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Abstract— Maximum Power Point Tracking (MPPT) is widely used control technique to extract maximum power available from the solar cell of photovoltaic (PV) ...

MICROCONTROLLER BASED INTELLIGENT DC/DC CONVERTER TO TRACK MAXIMUM POWER POINT FOR SOLAR PHOTOVOLTAIC MODULE Siwakoti, Yam Prasad1, Bhupendra Bimal Chhetri2*, Brijesh Adhikary2†, Diwakar Bista2‡ 1. Department of Electric Power Engineering, NTNU, Norway/ Department of Electrical and Electronics Engineering, Kathmandu University, Nepal E-mail: [email protected] 2. Department of Electrical and Electronics Engineering, Kathmandu University, Nepal E-mail: *[email protected], †[email protected], ‡[email protected]

Abstract— Maximum Power Point Tracking (MPPT) is widely used control technique to extract maximum power available from the solar cell of photovoltaic (PV) module. Since the solar cells have non-linear i-v characteristics. The efficiency of PV module is very low and power output depends on solar insolation level and ambient temperature, so maximization of power output with greater efficiency is of special interest. Moreover there is great loss of power due to mismatch of source and load. So, to extract maximum power from solar panel a MPPT needs to be designed. The objective of the paper is to present a novel cost effective and efficient microcontroller based MPPT system for solar photovoltaic system to ensure fast maximum power point operation at all fast changing environmental conditions. The proposed controller scheme utilizes PWM techniques to regulate the output power of boost DC/DC converter at its maximum possible value and simultaneously controls the charging process of battery. Incremental Conductance algorithm is implemented to track maximum power point. For the feasibility study, parameter extraction, model evaluation and analysis of converter system design a MATLAB/Simulink model is demonstrated and simulated for a typical 40W solar panel from Kyocera KC-40 for hardware implementation and verification. Finally, a hardware model is designed and tested in lab at different operating conditions. Further, MPPT system has been tested with Solar Panel at different solar insolation level and temperature. The resulting system has high-efficiency, lower-cost, very fast tracking speed and can be easily modified for additional control function for future use.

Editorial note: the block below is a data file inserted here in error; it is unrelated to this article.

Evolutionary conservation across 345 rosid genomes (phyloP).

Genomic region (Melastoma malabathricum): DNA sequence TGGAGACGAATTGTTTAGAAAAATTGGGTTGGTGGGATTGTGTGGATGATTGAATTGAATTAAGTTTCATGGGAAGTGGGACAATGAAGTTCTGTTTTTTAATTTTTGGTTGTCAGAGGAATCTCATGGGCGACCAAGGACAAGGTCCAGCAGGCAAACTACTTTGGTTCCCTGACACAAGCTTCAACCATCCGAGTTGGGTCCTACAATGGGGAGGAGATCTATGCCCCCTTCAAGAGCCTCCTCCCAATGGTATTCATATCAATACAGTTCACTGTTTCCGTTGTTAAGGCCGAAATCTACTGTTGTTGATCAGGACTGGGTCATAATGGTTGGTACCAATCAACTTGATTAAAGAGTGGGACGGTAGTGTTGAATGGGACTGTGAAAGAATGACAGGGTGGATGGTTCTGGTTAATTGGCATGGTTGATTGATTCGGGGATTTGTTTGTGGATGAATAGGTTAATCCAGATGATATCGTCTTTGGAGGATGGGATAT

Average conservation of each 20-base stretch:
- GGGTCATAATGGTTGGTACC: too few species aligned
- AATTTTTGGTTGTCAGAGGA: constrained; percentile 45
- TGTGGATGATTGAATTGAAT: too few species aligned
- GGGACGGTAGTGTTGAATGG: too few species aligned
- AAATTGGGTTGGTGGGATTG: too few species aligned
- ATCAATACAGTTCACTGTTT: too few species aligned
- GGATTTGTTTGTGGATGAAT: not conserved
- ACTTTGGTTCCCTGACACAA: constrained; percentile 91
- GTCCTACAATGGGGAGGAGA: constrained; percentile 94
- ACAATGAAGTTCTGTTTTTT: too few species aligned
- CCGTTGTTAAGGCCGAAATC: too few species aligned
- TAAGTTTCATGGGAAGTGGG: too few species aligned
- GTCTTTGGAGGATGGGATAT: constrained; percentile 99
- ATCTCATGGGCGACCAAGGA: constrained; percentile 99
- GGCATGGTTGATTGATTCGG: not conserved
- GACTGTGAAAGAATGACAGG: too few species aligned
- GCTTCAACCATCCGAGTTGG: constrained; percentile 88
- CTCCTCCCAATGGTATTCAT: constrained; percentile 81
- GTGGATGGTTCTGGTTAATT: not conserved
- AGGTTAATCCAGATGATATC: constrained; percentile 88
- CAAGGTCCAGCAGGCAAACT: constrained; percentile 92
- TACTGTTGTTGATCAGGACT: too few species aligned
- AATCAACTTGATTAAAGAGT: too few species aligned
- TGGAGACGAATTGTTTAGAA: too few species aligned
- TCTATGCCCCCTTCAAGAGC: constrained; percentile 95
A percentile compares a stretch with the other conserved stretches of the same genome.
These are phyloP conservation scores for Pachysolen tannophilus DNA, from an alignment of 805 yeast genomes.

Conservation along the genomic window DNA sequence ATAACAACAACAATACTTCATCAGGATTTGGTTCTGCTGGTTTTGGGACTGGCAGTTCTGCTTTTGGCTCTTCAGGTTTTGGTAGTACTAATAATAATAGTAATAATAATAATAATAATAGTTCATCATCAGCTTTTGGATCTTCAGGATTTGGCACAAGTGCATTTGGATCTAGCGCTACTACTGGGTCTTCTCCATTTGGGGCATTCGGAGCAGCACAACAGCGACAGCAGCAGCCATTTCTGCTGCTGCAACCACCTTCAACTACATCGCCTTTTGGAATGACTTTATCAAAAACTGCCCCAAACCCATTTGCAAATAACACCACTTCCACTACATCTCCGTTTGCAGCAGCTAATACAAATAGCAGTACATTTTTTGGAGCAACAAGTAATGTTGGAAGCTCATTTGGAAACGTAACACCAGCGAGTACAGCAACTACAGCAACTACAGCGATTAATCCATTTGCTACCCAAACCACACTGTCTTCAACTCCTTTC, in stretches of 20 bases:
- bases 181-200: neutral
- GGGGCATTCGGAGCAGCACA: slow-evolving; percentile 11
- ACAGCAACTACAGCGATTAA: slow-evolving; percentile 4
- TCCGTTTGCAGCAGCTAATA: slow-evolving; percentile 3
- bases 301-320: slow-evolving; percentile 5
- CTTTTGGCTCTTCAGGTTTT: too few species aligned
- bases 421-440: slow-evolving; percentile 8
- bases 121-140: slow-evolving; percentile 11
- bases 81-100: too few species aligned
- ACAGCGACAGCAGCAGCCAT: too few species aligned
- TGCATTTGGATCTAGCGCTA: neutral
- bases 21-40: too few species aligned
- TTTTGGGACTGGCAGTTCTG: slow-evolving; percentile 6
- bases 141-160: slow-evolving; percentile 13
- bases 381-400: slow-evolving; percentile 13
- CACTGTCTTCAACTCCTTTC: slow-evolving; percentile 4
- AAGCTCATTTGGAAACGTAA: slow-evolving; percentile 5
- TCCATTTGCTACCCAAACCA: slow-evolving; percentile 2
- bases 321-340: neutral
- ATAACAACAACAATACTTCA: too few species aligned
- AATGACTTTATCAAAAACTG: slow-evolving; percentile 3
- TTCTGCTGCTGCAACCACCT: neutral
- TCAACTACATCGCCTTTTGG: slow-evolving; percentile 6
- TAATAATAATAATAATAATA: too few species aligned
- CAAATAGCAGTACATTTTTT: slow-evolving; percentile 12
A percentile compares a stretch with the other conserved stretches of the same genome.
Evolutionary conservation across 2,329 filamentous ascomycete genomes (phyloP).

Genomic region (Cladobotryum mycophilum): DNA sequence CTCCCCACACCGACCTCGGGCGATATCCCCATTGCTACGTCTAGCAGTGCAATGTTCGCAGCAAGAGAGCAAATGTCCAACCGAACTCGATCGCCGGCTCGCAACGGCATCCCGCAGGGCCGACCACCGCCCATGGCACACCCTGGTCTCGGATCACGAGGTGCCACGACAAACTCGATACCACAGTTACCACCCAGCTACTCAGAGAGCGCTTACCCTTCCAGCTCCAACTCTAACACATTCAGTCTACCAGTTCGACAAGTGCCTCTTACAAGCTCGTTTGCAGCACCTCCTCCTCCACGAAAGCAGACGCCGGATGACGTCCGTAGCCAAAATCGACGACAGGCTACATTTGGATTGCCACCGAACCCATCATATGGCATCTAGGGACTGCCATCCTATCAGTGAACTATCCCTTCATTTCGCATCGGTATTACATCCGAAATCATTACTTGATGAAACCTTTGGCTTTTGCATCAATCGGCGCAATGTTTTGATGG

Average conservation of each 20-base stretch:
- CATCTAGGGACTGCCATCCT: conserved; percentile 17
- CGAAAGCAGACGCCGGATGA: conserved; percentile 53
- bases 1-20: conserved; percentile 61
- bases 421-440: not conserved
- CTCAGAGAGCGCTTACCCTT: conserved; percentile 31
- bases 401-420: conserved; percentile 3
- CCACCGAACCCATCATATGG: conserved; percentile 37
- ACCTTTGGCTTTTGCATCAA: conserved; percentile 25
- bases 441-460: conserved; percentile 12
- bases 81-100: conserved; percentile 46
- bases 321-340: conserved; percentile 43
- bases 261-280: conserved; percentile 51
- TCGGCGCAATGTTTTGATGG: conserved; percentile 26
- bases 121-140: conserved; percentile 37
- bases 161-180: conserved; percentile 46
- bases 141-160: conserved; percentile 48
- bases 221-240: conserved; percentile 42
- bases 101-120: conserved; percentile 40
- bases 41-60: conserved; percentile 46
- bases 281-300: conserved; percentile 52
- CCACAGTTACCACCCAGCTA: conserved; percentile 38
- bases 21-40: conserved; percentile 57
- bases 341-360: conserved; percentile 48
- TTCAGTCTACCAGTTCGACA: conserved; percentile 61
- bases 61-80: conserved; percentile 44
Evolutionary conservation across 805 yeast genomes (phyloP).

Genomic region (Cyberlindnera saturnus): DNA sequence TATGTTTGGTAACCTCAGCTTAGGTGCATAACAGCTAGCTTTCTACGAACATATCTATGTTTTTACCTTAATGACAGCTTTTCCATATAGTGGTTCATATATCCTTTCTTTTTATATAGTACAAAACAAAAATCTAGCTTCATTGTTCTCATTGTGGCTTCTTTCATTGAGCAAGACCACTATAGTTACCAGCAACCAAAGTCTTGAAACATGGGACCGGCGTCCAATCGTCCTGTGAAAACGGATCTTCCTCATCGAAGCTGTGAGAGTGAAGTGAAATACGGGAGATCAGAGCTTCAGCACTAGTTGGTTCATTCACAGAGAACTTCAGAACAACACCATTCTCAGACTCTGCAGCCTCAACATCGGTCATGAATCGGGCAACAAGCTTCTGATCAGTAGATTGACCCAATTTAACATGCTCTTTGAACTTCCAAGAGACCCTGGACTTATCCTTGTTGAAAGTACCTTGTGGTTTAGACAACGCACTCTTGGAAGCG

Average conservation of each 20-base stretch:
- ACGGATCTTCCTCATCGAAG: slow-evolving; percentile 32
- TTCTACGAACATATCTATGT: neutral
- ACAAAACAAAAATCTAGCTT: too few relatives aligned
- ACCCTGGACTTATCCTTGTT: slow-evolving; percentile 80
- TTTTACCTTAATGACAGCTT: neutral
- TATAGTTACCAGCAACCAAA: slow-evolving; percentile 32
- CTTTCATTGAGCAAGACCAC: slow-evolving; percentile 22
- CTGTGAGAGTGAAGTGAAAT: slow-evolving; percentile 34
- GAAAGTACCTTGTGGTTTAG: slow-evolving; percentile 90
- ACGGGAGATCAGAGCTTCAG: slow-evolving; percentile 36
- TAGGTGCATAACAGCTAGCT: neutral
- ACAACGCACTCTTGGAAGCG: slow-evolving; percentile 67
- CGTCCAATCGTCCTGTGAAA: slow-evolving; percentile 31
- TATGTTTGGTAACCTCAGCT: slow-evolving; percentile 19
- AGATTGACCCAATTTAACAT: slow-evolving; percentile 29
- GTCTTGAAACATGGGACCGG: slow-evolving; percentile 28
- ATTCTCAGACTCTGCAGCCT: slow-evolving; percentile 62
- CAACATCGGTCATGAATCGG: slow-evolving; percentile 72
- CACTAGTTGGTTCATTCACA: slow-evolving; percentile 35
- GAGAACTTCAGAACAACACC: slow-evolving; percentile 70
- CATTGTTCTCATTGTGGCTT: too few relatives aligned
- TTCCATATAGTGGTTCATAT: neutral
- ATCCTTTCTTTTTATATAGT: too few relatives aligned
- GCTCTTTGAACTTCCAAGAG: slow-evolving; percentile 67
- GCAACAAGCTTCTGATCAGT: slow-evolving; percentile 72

development done in the area of solar cells and power electronic converter technology to reduce the cost and increase the system efficiency. Solar photovoltaic generation systems have two inherent major problems. The first is low conversion efficiency (10 to 16% efficiency for commercially available amorphous silicon solar cells). Second is presence of highly nonlinear i-v characteristics. The problem gets worse due to dependence of characteristics of solar cell on temperature and insolation level [1]. Further, due to mismatch between the operating point and Maximum Power Point (MPP) of the solar cells, the power available from the solar cells is not always fully extracted [2]. In order to extract the maximum amount of energy, the PV system must be capable of tracking the solar panel unique maximum power point that varies with irradiance and temperature. A MPPT is a power electronic DC/DC converter inserted between the PV module and load to achieve optimum matching. By using an intelligent algorithm, it ensures that the PV module always operates at its maximum power point. Several MPPT algorithms have been proposed in different literatures like Perturb & Observe (P&O), Incremental Conductance, Constant Voltage, Constant Current and fuzzy based algorithms [3]. These techniques differ in many aspects like complexity, convergence speed, hardware implementation, sensors required, cost, range of effectiveness and need for parameterization. The P&O and Incremental Conductance algorithms are more common due to effectiveness of extracting maximum power from the panel, ease of hardware implementation, and less sensor requirement and consequently relative low cost [1], [2] & [4]. But is has problem of oscillation around the MPP, due to this there is considerable loss of power. Also the response of P&O algorithms is slow under fast changing environmental condition [2] & [3]. So in this paper Incremental Conductance based algorithm is implemented in MATLAB/Simulink to track maximum power point.

Key words-MPPT Techniques, Photovoltaic Module, Microcontroller, PWM Techniques, Boost DC/DC Converter.

1. INTRODUCTION Global climatic change has become serious concern these days triggered by greenhouse gas emission due to production of energy from conventional sources of energy. Renewable energy especially solar photovoltaic is seen as important alternative source of energy for the future, and has recently attained importance due to lot of research and

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Different converter topologies like buck, boost, buck-boost and cuk converters are implemented for MPPT design. Boost converter can track MPP with maximum efficiency and can work for wide range of input voltage [2]. However, other advantages like less component needed for hardware

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implementation and cost, makes this topology a better choice than the buck or buck-boost for MPPT system design in this paper.

dV

R s = − − dI